The finished project fulfils Barry’s initial vision for diversity and intersectionality. With perspectives from queer people of different ethnicity and gender, among many other diverse perspectives, the vibrancy and expansiveness of Dublin’s queer community shines through. “With the Black Lives Matter movement and people really paying attention to Direct Provision, I think intersectionality is so important.” The experiences of Mimi, a queer woman of colour, resonated profoundly with Barry. “Mimi not only has to deal with coming out…she also has to deal with race issues that I don’t have to deal with.” She again stresses the importance of intersectionality, especially in the queer community. “Things can overlap, people are oppressed in different ways. Acknowledge your privilege.”
This intersectionality is essential in tackling the micro- and macro-aggressions the queer community in Ireland face on a daily basis. Barry notes that “the fetishization of queer women is so bad and I don’t think people are aware of it”, citing just one example of the casual homophobia in Irish society. In the caption to her self-portrait, Barry discusses internalised homophobia, which she believes is still present in the community due to these micro-aggressions. “You might come from a really accepting background like me…you still hear those passive-aggressive things.”
“In the caption to her self portrait, Barry discusses internalised homophobia, which she believes is still present in the community due to these micro-aggressions.”
Barry stresses the importance of diverse representation in tackling homophobia, at both the micro and macro level. Our current lack thereof is cause for concern. “I’ve never seen a queer person of colour in Irish media.” She notes again that the image of queerness presented in Irish media is largely homogenous. “It’s the male identity that’s consistently shown, if it’s shown. We’re tired of it.” With the recent success of Irish shows like Normal People, Barry is hopeful that more funding will be given to artistic projects, creating new opportunities for diversity. She urges people to support local artists as “it’s the way to make sure we’re getting that representation”.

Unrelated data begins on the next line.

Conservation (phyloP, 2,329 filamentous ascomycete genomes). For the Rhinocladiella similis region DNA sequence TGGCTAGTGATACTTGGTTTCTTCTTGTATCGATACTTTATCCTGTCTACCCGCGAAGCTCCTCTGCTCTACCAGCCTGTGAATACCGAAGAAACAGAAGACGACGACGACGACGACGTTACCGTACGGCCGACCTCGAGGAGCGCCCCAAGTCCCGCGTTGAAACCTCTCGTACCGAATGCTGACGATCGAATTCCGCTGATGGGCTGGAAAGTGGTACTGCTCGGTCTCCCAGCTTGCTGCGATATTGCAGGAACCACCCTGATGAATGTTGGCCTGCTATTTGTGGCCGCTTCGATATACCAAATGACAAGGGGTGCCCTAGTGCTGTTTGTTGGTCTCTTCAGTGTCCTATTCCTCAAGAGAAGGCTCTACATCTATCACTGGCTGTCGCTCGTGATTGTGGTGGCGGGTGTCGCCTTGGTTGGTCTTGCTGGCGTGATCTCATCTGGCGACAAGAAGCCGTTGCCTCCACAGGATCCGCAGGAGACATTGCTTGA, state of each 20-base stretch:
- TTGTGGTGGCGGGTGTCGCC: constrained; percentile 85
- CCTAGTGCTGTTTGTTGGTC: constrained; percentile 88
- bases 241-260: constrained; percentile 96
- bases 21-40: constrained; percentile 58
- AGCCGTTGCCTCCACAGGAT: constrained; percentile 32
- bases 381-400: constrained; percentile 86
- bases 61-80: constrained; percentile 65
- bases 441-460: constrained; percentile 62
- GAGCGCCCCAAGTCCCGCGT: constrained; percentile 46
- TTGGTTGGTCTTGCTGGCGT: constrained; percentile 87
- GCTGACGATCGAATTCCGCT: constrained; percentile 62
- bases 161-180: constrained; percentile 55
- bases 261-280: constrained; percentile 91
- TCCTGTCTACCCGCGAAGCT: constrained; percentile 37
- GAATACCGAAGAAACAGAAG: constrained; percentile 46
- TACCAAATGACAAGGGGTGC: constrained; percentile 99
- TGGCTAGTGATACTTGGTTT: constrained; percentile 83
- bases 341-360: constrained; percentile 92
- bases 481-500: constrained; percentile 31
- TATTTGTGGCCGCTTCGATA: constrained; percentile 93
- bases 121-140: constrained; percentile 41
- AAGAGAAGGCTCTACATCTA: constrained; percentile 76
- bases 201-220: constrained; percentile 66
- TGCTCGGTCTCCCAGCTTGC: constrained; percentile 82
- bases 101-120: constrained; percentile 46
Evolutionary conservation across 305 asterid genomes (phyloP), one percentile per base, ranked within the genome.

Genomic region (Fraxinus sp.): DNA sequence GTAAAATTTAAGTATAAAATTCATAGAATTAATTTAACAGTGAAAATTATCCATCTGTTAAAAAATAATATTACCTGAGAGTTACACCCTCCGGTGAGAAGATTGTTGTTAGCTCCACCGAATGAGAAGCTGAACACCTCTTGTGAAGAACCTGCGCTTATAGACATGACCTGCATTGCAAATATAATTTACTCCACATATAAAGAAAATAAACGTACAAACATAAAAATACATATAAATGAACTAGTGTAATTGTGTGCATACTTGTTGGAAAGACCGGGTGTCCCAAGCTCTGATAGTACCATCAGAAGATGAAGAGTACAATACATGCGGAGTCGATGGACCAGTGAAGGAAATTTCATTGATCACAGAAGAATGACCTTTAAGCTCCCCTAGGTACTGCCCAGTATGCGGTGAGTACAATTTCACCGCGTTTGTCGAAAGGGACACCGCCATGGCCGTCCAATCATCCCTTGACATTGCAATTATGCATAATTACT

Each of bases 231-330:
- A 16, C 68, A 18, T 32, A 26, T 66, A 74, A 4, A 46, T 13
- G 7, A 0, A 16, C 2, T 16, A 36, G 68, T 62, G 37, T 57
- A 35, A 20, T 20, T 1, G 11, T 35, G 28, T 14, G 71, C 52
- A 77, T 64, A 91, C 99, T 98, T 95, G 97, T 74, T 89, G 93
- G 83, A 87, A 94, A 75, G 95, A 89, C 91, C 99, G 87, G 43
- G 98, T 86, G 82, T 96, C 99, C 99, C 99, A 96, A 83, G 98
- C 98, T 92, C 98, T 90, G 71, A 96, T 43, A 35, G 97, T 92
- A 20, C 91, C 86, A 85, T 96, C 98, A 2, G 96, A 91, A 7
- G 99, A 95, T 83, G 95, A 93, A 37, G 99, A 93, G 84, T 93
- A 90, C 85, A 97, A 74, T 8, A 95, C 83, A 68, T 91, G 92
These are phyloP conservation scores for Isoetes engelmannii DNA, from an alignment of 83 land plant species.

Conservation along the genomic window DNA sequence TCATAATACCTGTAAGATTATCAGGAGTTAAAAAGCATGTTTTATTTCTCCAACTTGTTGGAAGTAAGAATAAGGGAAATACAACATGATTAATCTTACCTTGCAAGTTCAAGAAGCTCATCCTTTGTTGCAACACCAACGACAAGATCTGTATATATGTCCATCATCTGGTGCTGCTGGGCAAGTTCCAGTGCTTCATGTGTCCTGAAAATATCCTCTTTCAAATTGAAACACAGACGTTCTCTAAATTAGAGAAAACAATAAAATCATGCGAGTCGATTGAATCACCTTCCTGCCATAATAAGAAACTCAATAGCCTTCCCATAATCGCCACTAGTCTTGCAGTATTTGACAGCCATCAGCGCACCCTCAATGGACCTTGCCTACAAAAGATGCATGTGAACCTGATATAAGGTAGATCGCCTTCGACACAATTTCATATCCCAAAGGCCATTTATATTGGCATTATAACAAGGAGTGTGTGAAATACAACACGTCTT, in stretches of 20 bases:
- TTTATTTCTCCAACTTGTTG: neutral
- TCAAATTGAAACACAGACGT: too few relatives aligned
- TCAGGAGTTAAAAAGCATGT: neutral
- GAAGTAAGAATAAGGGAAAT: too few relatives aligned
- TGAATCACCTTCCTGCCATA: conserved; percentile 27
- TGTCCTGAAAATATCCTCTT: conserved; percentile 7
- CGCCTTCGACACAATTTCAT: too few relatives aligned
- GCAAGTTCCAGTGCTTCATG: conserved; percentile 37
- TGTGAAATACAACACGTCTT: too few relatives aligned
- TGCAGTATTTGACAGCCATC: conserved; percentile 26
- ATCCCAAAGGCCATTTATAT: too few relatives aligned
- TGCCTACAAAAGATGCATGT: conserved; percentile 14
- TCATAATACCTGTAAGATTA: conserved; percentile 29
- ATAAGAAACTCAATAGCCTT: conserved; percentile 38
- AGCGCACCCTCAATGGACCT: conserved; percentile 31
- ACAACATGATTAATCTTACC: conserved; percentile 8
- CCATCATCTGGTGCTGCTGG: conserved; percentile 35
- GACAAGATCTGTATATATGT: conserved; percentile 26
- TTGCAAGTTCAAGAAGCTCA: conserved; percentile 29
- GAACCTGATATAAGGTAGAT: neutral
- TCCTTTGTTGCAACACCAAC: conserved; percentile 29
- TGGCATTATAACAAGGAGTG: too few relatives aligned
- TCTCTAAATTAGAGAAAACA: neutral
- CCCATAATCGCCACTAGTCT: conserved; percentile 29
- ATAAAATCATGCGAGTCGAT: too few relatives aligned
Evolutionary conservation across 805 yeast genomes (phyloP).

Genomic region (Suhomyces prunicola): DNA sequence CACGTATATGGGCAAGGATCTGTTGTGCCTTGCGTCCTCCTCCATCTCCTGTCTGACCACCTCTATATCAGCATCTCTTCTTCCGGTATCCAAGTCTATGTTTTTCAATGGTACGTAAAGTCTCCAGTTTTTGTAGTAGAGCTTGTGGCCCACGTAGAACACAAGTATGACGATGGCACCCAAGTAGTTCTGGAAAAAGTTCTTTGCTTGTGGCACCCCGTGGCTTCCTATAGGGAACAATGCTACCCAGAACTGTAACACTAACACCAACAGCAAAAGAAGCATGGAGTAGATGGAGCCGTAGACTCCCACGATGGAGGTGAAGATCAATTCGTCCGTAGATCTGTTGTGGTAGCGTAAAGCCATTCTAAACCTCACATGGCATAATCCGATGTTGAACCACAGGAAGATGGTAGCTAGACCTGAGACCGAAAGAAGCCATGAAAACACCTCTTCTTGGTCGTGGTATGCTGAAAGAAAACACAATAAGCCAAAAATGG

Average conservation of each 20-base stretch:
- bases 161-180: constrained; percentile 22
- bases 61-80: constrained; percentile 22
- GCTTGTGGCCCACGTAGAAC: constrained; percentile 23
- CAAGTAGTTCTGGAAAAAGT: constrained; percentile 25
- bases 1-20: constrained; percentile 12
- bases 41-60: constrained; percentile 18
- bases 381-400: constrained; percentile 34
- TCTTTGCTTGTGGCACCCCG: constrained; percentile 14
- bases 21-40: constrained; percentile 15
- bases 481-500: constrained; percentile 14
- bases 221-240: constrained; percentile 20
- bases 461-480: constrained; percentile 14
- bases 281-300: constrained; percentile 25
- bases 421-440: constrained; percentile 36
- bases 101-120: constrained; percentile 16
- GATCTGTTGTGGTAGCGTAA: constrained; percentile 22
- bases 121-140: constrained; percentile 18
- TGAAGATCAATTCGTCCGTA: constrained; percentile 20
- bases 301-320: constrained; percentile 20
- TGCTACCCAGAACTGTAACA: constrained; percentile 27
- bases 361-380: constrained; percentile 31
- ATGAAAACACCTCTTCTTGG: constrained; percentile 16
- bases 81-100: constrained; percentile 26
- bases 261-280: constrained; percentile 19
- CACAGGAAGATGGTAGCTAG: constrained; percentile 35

Barry describes art itself as “a huge tool” for creating acceptance and tackling prejudice in society. “I think art makes people stop and think, and changes the way they might view something.” She understands that art can be especially useful in tackling micro-aggressions as “there’s not going to be policies against micro-aggression, so art is what can change culture”.
“Barry describes art itself as “a huge tool” in creating acceptance and tackling prejudice in society.”
The response to the project so far has been “extremely positive”. Messages of support have been flooding into Barry’s Instagram page, with many thankful to see their identity represented. “People were like ‘I’ve never seen this before in Irish culture, let alone queer culture’”. The project will be displayed in an exhibition this autumn at Hen’s Teeth, a gallery-store-diner on Merchant’s Quay. The gallery told her that “it was such an honour to have it” and waved the space fee. The success of the project has surprised and elated its creator. “I never really had expectations for it, I don’t think I realised it could be what it is now.”
To fund the printing of the photographs, Barry set up a Gofundme page, which reached its target in just a few hours. The surplus raised will go to MASI, a movement of asylum seekers in Ireland seeking to end Direct Provision.
“To fund the printing of the photographs, Barry set up a Gofundme page, which reached its target in just a few hours.”
Barry hopes Queer Hearts of Dublin can show people the power of vulnerability. “It’s almost like a gift that someone is being vulnerable with you and they don’t even know you.” She hopes this openness can provide a space for “realising your privileges and listening to the stories of other people”.